The Madison Sustainability Committee passed a motion Wednesday evening to execute an agreement between the city and Madison Gas & Electric, implementing a five-megawatt Renewable Energy Rider Project.
Through a standard tariff program, the RER will cover nearly 20 percent of Madison’s current electricity by providing renewable energy to power all or a portion of local businesses.
The project, set to begin in 2021, has been discussed at length since July. But the decision to implement it comes at a tumultuous time when climate change is a prominent issue, particularly for youth.
Last Friday, thousands of people in Madison gathered before the Capitol building for the global climate strike. Protesters called for MG&E to divest from fossil fuels and transition to renewable energy.
The RER project offers customers and business owners the chance to partner with MG&E to substitute their current electricity system and purchase solar at utility-scale pricing through MG&E or a third-party-owned renewable generation facility.
RER is apart of the city council’s operating budget and is aimed to help move the city toward achieving 60 percent renewable energy.
However, as many lawmakers across the country race to make the transition to a low-carbon economy, Madison set an ambitious goal to reach 100% renewable energy by 2030.
City council members wanted to ensure customers would not be burdened with additional costs, but clarified that rates can change over time.
Stacie Reece, the newly appointed sustainability program coordinator, expects that the city’s 28 sustainability projects going back to 2007 — now including RER — only accounts for one to two percent of electricity consumption for the city.
While rates will change, there is a tariff associated with unused energy, according to MG&E Director of Finance Scott Schmidt. The city can choose to add or remove buildings from solar rooftop installations.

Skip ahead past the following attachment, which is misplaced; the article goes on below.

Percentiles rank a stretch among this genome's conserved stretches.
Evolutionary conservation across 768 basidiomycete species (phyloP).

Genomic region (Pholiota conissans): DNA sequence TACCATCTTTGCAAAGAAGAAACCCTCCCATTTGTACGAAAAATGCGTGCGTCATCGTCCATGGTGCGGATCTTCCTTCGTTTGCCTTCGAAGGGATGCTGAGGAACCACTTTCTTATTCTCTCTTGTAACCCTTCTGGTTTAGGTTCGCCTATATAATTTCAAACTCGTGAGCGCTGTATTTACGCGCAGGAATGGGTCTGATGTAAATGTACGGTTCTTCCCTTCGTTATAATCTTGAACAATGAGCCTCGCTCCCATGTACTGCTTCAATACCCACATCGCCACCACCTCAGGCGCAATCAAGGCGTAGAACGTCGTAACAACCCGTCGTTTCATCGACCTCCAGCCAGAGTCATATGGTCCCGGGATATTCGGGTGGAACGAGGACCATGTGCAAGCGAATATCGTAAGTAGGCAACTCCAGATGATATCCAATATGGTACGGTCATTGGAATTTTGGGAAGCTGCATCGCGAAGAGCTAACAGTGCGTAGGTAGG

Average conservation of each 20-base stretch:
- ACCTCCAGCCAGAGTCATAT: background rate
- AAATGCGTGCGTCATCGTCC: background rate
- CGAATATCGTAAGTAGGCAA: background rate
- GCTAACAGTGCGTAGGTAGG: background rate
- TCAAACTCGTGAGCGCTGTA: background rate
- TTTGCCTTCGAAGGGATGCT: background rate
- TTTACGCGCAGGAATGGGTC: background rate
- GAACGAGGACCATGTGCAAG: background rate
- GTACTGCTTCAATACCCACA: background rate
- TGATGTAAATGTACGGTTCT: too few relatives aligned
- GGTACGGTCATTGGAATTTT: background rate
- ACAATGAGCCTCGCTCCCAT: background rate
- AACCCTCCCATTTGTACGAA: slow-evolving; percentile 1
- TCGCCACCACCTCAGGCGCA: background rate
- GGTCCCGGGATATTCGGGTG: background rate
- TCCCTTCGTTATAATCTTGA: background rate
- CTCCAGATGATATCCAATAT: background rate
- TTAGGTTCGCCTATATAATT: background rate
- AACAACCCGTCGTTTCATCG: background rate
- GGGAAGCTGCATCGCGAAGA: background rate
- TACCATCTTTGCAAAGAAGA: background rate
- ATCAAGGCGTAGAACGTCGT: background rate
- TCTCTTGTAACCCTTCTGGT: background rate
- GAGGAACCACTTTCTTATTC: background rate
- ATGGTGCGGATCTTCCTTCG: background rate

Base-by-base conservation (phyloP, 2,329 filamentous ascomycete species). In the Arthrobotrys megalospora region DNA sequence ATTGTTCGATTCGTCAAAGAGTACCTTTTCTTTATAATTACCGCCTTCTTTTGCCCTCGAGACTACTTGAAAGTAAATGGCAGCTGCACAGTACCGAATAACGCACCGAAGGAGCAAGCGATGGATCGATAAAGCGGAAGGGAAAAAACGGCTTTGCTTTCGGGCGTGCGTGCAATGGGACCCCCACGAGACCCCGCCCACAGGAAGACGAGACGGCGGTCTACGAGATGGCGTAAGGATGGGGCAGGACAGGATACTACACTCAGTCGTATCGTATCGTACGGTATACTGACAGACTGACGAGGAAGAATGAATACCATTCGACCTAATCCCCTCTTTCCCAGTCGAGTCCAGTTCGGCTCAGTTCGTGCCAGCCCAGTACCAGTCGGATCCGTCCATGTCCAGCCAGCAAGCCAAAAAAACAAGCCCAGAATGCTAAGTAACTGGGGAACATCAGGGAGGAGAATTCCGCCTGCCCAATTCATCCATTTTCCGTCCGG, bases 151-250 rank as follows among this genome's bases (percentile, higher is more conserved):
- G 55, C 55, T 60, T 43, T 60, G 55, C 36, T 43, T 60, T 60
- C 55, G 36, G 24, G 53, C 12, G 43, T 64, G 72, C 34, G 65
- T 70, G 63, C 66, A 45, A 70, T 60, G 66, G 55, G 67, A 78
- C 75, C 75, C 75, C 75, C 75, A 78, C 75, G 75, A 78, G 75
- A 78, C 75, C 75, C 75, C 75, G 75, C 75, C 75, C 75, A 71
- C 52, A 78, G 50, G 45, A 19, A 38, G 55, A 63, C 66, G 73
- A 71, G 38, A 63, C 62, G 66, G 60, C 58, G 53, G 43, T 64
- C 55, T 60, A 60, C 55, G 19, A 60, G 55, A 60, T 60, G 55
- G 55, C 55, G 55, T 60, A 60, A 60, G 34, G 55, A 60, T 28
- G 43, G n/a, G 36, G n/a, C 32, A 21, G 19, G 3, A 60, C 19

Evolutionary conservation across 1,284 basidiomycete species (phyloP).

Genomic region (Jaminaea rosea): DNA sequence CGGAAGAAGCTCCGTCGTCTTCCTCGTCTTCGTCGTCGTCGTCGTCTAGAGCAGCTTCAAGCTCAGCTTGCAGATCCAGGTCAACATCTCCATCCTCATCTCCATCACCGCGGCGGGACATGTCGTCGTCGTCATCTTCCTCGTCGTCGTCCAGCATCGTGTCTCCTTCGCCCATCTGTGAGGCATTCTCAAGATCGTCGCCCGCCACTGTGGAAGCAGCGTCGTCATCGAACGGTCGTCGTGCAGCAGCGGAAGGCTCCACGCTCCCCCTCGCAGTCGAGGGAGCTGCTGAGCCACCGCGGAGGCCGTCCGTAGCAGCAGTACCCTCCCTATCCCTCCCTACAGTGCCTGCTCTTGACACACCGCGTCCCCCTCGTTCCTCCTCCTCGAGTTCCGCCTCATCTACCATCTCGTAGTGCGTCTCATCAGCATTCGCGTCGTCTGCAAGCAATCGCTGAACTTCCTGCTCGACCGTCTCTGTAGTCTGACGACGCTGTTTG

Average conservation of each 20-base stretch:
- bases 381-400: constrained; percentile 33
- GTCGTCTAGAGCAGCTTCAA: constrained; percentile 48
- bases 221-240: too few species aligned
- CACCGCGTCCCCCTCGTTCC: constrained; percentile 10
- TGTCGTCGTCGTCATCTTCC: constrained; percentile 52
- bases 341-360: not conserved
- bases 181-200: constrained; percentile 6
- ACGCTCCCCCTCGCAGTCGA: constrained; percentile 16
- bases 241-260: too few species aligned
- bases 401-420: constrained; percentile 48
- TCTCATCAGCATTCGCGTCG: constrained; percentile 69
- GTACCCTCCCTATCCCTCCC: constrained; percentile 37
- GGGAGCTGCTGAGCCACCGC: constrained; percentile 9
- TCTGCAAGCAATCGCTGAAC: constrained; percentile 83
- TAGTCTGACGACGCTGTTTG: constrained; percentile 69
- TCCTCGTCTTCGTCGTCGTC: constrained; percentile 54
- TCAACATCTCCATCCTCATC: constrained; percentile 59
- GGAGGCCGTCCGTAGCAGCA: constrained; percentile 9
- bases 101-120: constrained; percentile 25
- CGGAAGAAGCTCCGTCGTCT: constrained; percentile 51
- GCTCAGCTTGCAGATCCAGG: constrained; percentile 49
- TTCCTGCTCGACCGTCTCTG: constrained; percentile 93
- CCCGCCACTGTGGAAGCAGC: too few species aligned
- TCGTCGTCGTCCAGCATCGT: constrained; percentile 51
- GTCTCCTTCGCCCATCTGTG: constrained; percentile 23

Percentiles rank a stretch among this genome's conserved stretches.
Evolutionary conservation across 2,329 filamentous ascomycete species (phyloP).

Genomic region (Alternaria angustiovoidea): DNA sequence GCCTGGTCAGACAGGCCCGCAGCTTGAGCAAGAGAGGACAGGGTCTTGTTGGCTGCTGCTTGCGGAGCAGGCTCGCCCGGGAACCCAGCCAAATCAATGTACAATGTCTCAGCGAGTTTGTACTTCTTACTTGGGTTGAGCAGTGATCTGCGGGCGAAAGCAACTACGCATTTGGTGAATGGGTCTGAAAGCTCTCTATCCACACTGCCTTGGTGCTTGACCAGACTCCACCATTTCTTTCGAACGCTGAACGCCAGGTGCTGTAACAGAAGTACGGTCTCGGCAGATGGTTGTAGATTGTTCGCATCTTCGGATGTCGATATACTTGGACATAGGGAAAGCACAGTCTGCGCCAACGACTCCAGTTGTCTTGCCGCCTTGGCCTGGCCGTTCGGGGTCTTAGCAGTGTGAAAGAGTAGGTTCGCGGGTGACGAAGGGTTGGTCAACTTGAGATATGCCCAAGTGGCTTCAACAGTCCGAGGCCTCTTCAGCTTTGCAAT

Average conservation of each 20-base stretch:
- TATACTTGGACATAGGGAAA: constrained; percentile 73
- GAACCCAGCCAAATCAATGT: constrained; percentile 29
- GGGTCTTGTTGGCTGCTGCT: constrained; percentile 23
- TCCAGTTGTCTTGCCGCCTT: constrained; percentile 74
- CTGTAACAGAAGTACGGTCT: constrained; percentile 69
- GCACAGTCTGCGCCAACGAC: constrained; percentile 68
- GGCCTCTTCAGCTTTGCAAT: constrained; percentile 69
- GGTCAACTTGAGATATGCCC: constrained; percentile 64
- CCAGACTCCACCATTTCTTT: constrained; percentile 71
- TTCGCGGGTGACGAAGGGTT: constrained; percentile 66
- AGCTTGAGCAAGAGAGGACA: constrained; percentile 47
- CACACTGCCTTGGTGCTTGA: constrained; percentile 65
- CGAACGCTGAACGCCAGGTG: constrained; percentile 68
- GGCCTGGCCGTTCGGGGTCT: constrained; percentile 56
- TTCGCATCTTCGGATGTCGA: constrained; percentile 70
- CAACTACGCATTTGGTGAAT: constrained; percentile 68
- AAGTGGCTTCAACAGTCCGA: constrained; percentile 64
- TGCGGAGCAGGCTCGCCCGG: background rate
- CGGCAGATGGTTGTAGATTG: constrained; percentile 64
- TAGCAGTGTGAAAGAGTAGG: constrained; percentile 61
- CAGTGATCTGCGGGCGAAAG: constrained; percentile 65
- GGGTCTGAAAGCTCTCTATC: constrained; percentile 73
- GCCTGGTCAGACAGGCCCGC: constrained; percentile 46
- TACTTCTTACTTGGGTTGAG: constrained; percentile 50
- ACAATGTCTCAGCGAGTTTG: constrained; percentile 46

City legislators believe it’s crucial to set a high standard for the rest of Wisconsin and to empower other cities to follow their lead in making renewable energy central to public policy. The contract would move the city from 40 percent renewable energy to 60 percent.
Ald. Tag Evers, District 13, isn’t certain the two percent annual escalation fee associated with the project will decrease over time. However, several city council members are hopeful that as the technology for renewable energy improves, costs will drop.
One problem the committee acknowledged is that there is not much land available to install large solar units, but they see potential economic growth in eventually installing solar rooftops, since it is sustainable and creates more job opportunities.
Former Madison Ald. Denise Demarb wanted to ensure the RER project would come out of the capital budget. Schmidt assured that, if anything, this major project is a risk for their company — not the council.
He added that approximately six to seven acres of land cover each megawatt of energy.
“To find a location that has affordable land for a utility-scale project is difficult,” Schmidt said. “We found something that brings the value of scale and technology.”
While two members of the committee voted against passing the measure, others saw the potential for economic growth.
“We’re just glad we’re able to bring a solution that isn’t going to be the full solution for the city, but it’s one of the pieces of the puzzle,” Schmidt said. “And [it’s] affordable.”
Assuaging taxpayer concerns in the transition from fossil fuels may be the biggest challenge council members face in the future — but, for now, things remain optimistic.
City council members are considering a rebate for the city once they hit year 15 in their contract with MG&E. Additionally, MG&E hopes to expand solar projects to Middleton and throughout Dane County.